Cube & Star: An Arbitrary Love (PC)

Cube & Star: An Arbitrary Love (PC) - Review

by Jared Katz, posted on 18 February 2014 / 2,624 Views

I often wonder how indie developers come up with the concepts behind their games. Thomas Was Alone is a game about platforming shapes with a story behind it; Little Inferno is a game about purchasing and then burning items; The Floor is Jelly is a game where the floor is... well, jelly, and there are countless other imaginative concepts out there. Cube & Star: An Arbitrary Love is another game that fits into that list of odd and unique indie titles.

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An apt way to describe Cube & Star is by calling it the freak love-child of De Blob, Sim City and Noby Noby Boy. You play as a cube that has the ability to color the world and bring life to its grey planet. The Cube is controlled using the arrow keys, while Z, X, C and F use your acquired powers. You gain colors by knocking into plants that cover the land. These plants will either drop a star or a block that is the same color as one of its layers. After gaining the color, you spread that color out to the ground. After a while, your color will drain, leaving you once again in a neutral, colorless state. Like the ground, when you pass near plants they will also change from grey to their own color. This process of coloring plants and gaining their color blocks when you run out of your own is key to painting the game world.

The stars that are dropped by plants are used as currency in a manner of speaking; they can be used to 'motivate' triangles that travel the planet. These triangles, after becoming motivated, turn into a specific color and then change the color of the ground and trees around them. Unlike your own Cube, these triangles never run out of color. Gradually, life begins to return to the planet as a result of your actions. Wildlife even begins to appear and these creatures also leave a trail of color as they move around.

The world of Cube & Star is full of various collectibles. The most important of these collectibles are the 'knowledge totems'. These totems give the player various powers. Three of these powers - Joy, Passion and Logic - give rise to the 'Tiny Things'. The Tiny Things are a small triangular race that have their own human-like society that raises buildings. Depending on the color of the ground, and the order in which you use these three powers, the structures and color of the Tiny Things will vary. Be warned, however; when using the power multiple times in the exact same place the game will become buggy and will slow down considerably. The final power is fire, and as the name implies it allows you to scorch the land, turning it black.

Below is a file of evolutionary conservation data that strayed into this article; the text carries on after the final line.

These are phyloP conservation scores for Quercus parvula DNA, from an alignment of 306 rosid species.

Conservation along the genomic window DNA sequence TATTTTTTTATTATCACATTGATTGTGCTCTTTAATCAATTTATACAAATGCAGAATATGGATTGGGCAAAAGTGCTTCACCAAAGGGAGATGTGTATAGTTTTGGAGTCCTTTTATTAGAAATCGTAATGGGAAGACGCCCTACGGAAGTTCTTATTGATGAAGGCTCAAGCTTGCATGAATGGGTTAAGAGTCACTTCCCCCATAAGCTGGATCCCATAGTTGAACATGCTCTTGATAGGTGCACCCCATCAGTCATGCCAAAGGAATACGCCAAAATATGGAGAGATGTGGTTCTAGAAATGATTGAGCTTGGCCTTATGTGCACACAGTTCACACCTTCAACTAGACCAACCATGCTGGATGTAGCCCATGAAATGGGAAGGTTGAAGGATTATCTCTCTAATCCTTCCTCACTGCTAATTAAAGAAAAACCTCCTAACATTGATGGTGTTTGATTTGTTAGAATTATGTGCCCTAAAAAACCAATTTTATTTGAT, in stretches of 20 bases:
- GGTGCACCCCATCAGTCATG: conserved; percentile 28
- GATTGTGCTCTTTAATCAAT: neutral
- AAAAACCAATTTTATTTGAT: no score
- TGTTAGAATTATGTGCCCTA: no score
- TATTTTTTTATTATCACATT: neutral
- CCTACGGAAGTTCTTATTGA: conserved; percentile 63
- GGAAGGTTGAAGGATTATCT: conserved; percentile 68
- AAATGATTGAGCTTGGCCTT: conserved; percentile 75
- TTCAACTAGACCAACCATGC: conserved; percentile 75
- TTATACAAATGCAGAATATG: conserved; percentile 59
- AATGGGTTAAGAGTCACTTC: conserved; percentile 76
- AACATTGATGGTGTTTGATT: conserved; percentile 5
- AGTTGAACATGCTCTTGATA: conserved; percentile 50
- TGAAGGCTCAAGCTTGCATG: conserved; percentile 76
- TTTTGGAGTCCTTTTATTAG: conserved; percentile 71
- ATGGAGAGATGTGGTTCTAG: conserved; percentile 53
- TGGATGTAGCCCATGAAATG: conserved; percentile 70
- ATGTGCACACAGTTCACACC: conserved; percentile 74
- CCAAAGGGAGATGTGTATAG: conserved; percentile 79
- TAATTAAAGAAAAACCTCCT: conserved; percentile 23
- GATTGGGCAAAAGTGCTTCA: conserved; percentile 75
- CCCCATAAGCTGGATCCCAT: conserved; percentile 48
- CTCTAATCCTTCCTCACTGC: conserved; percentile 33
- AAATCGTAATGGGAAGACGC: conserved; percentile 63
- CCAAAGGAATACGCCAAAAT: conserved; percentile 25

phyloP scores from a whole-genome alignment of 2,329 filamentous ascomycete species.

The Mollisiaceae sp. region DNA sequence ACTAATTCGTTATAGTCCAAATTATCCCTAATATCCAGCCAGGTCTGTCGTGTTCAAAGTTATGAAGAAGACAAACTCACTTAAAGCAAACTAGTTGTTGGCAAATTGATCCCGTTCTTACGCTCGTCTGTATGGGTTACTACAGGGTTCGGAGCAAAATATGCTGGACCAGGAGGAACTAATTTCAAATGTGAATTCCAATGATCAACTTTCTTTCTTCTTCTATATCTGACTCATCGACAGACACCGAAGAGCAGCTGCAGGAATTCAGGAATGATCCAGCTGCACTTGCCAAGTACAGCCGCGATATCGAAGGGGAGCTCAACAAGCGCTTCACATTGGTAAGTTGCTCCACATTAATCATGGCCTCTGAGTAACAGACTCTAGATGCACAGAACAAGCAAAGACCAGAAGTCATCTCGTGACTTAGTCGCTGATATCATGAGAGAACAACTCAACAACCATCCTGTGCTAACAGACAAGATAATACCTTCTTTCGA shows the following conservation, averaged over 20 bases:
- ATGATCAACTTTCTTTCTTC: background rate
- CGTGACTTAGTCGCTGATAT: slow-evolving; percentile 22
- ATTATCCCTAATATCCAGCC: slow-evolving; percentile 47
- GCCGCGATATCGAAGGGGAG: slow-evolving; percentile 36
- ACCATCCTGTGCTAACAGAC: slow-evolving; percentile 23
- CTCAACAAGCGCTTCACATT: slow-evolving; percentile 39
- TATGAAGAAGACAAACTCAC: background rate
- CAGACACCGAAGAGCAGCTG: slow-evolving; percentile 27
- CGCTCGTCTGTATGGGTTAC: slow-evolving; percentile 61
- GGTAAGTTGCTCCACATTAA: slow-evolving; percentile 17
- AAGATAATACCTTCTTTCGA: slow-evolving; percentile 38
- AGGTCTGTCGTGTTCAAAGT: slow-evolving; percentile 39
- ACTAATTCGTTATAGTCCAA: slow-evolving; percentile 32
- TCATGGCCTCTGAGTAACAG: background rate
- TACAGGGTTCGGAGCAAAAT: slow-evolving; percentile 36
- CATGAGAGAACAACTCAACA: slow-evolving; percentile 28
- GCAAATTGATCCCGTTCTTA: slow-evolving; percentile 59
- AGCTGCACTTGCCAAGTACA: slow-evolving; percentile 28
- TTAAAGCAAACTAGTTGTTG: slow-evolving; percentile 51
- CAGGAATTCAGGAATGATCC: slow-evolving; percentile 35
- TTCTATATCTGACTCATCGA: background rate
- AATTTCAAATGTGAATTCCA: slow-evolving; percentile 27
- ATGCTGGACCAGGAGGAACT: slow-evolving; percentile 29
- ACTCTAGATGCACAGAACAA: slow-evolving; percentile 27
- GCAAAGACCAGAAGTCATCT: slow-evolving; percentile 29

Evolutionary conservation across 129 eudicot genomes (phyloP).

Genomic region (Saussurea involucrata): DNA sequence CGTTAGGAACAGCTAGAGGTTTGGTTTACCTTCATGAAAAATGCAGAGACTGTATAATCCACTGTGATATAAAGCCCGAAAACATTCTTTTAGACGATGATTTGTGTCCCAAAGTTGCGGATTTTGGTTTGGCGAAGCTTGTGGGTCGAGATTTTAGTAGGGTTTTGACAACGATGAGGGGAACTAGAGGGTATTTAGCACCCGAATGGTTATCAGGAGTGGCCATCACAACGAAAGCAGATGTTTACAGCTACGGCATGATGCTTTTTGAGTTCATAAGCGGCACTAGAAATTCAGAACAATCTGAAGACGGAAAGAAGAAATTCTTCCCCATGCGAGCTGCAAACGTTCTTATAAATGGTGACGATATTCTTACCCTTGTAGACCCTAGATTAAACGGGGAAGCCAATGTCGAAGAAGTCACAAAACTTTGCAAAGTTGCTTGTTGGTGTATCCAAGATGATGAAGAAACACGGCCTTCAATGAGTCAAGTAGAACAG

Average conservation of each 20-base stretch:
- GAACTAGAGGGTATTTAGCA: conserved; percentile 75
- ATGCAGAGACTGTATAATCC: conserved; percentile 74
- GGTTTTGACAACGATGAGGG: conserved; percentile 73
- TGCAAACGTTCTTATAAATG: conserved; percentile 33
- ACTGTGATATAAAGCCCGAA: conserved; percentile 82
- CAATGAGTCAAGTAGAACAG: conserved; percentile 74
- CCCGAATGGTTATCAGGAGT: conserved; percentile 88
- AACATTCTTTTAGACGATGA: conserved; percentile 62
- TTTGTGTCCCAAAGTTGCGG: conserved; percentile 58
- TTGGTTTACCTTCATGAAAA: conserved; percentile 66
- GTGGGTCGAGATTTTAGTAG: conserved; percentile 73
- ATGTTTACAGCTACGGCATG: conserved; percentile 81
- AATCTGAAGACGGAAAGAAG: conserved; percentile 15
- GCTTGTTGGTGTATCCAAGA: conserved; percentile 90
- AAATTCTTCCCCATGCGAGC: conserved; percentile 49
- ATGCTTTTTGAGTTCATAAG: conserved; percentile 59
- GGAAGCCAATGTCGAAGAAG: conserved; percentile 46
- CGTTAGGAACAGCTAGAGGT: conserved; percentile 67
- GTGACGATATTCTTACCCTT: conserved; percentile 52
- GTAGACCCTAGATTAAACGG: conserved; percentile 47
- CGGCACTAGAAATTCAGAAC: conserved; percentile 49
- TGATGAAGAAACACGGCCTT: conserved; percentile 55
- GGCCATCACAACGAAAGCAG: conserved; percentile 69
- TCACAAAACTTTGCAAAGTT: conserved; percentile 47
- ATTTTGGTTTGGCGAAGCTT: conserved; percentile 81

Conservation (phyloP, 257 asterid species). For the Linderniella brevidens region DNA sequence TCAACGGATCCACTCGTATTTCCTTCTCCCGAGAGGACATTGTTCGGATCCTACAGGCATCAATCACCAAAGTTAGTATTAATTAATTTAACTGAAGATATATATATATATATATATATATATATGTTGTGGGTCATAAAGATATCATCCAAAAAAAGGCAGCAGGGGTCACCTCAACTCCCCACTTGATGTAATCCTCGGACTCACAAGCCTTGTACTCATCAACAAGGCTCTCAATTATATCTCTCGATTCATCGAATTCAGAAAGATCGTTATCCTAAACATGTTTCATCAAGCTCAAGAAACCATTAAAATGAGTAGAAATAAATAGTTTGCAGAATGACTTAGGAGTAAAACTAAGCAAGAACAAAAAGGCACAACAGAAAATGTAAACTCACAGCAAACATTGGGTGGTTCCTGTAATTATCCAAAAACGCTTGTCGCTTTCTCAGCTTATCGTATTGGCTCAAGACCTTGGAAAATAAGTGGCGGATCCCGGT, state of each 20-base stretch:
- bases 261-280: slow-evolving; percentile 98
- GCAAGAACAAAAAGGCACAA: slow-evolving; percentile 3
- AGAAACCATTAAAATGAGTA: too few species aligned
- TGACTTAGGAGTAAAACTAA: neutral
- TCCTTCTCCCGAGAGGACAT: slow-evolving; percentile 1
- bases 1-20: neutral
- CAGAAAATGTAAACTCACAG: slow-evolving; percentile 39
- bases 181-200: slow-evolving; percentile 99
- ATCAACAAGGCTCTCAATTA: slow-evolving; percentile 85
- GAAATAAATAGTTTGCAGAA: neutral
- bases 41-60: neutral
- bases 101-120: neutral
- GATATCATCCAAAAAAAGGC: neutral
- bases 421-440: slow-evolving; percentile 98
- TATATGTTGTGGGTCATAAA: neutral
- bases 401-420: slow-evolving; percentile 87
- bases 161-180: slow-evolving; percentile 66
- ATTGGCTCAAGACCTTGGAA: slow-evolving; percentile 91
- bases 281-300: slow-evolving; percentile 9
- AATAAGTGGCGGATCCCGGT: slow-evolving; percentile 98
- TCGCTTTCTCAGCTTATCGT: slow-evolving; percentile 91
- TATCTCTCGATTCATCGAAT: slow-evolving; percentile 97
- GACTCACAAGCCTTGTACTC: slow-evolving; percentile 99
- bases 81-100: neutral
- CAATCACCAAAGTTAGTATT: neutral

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The other collectibles are Relics, Gems, Coins, Diary Entries, and tablets of ancient history of the Tiny Things. The first three have little value to the player other than bragging rights. The other two are the closet thing Cube & Star has to a story. Diary Entries tell the story of the Large Cube, who caused the planet to turn into its grey and dead state. The second is the world's history - during the same time period as the Diary Entries - from the Tiny Things' point of view.

It’s hard to describe and assess the gameplay of a game where the most you do is simply move around and, occasionally, create life. While Cube & Star isn’t action packed fun, it has its unique sense of joy and wonder, much like Noby Noby Boy. Even after playing it for four hours I still enjoy the calm, yet intriguing gameplay that consists of simply coloring the land and hitting plants. The only gripe I have with the gameplay itself is the slow movement of your cube. 

Visually, Cube & Star is simple, with most of the world consisting of basic cubes, triangles and spheres. Only the structures of the Tiny Things and certain wildlife break this simplistic trend. What makes the game come to life are the colors. When you begin your journey everything seems dull and unexciting, but after a while the world becomes quite beautiful, especially at night. The brighter colors of red and teal in particular look beautiful at night because they become neon. It's also clever how, because of the curved surface of the land, trees and structures will pop-up on the horizon like a groundhog coming out of its hole. Finally, although music won't stick with you it perfectly complements the game's setting.

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Cube & Star: An Arbitrary Love is priced at $10 and it takes roughly two to four hours to complete the “story”. However, this does not end the game, and you can keep on playing to your heart’s content. Those who want to start their world over again can do so with the reset button, which restarts both the world and the campaign/story. Although the campaign is short, I expect this to the kind of game that many players will come back to frequently just to enjoy the relaxing gameplay.

The rise in popularity of indie games has led to a rebirth of Western games with odd premises. Not many of these games can use their oddity to craft enjoyable gameplay experiences, but luckily Cube & Star: An Arbitrary Love manages to pull it off. While it’s not the most engaging game on the market, its unique and charming gameplay makes it hard to put down.

This review is based on a digital copy of Cube & Star: An Arbitrary Love for the PC, provided by the publisher.

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